Medical News & Perspectives
September 18, 2002

Multifaceted Treatment Aids Depressed Young

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Copyright 2002 American Medical Association. All Rights Reserved. Applicable FARS/DFARS Restrictions Apply to Government Use.2002American Medical Association

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JAMA. 2002;288(11):1338-1341. doi:10.1001/jama.288.11.1338-JMN0918-2-1

Philadelphia—It's hard to get a fix on depression in children and adolescents. Even mentally healthy children occasionally act cranky, refuse food, and disdain hobbies, sports, and other activities that once proved engaging. "Normal" teenagers sometimes slam doors, agonize over rejections, and withdraw from family and friends. Families and teachers typically put up with a troubled child or adolescent for weeks or months before seeking help.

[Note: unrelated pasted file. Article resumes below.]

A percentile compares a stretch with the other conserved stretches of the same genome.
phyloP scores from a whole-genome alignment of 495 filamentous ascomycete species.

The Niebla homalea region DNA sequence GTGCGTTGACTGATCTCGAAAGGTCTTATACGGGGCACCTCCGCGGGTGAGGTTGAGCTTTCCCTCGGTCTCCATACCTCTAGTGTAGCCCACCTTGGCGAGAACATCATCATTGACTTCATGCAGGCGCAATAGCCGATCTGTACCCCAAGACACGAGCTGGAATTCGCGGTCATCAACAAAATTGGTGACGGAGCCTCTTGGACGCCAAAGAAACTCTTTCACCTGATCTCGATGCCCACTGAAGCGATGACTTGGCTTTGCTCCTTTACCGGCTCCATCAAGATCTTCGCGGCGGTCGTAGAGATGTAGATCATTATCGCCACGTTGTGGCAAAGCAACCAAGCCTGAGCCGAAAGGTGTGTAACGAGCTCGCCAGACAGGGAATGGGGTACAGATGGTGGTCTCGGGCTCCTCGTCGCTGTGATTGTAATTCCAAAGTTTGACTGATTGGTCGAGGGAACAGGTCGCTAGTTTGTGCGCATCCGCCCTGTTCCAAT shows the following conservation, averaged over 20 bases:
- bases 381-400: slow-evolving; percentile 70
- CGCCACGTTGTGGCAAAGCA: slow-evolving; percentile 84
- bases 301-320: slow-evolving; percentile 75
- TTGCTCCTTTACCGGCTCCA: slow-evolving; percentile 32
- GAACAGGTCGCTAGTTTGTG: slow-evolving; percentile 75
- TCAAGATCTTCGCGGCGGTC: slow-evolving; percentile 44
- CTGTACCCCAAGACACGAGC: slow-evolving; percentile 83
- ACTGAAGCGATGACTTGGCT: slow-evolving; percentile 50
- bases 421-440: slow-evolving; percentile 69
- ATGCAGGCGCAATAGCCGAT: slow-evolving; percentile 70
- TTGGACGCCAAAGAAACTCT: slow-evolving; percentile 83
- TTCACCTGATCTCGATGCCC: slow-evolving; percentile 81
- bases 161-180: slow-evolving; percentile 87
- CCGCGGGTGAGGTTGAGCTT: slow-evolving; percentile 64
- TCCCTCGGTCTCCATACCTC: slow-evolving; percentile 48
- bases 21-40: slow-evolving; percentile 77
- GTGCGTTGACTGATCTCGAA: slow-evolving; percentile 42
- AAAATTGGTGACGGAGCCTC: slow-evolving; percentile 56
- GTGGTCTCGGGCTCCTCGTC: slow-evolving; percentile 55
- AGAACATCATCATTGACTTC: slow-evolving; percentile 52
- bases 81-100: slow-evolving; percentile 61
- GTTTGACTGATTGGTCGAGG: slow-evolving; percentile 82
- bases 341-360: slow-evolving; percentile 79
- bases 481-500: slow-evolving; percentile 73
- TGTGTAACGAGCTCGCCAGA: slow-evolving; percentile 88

Physicians, too, often hesitate to diagnose potentially stigmatizing psychiatric disorders in the young. Early diagnosis and treatment, however, can help restore a youngster to health, reduce the lifetime burden of depression, and possibly prevent suicide, now the third leading cause of death in the United States among 15- to 19-year-olds, exceeded only by unintentional injury and homicide. About 1% to 3% of prepubertal children and 3% to 9% of adolescents have depression. By age 18 years, about one in four has experienced a depressive episode. Episodes often last several months and recur within 5 years (The Many Faces of Depression in Children and Adolescents, Shaffer D, Waslick B, eds. Washington, DC: American Psychiatric Publishing Inc; 2002).

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